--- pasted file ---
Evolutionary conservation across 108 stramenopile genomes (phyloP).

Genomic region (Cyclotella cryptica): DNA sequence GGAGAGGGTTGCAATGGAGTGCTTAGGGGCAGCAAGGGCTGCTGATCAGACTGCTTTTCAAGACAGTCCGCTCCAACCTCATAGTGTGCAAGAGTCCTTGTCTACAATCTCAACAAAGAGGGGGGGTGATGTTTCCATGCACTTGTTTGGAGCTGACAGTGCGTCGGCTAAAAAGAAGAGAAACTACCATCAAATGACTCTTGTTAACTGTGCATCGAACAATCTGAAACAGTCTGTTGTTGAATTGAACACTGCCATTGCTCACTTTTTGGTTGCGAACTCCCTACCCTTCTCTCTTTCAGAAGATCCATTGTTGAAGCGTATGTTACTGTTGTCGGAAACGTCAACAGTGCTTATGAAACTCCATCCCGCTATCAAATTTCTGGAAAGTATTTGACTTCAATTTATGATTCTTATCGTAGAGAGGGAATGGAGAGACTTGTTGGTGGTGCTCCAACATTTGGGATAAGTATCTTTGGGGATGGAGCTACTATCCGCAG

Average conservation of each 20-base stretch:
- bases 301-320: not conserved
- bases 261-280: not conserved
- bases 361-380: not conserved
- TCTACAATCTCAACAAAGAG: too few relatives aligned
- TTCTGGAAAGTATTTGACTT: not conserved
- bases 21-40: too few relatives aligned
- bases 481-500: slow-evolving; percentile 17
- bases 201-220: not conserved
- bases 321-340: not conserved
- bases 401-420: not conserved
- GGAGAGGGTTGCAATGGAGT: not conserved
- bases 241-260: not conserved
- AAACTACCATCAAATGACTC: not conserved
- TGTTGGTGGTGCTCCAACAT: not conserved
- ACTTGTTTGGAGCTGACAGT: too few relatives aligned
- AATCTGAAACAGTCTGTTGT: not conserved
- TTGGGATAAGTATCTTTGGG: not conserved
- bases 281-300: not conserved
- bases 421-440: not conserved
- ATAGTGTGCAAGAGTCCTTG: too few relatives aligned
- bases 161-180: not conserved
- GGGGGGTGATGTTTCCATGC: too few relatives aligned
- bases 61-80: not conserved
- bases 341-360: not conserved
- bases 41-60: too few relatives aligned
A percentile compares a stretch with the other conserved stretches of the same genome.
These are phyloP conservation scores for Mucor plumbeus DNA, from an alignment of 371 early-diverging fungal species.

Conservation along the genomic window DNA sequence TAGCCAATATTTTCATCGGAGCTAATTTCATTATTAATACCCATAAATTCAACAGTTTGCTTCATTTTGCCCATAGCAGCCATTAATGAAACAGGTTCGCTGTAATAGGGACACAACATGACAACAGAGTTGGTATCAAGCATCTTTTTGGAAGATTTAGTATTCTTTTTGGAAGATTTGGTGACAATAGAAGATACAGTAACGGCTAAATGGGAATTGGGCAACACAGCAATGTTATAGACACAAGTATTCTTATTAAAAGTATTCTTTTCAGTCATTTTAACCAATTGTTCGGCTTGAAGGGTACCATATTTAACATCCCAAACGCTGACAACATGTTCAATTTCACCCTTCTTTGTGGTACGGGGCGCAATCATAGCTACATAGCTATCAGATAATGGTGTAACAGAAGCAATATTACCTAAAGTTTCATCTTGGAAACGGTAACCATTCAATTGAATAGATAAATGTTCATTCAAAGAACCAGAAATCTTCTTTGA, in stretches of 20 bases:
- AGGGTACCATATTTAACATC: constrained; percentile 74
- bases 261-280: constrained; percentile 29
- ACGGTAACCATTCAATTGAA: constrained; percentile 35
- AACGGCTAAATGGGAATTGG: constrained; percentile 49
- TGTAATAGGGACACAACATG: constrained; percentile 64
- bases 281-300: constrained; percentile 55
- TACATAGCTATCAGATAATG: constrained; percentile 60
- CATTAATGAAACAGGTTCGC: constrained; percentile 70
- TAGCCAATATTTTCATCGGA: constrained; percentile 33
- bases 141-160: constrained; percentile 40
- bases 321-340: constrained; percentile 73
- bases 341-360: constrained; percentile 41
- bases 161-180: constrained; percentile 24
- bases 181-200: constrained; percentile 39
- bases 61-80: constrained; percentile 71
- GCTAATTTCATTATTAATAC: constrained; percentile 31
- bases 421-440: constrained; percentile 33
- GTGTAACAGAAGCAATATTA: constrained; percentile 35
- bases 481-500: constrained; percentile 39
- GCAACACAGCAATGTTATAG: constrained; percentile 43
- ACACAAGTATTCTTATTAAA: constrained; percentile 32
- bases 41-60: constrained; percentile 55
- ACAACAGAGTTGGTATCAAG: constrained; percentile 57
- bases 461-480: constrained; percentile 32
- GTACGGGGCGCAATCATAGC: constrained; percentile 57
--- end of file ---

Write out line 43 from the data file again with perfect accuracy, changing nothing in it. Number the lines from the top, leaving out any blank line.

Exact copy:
- bases 341-360: constrained; percentile 41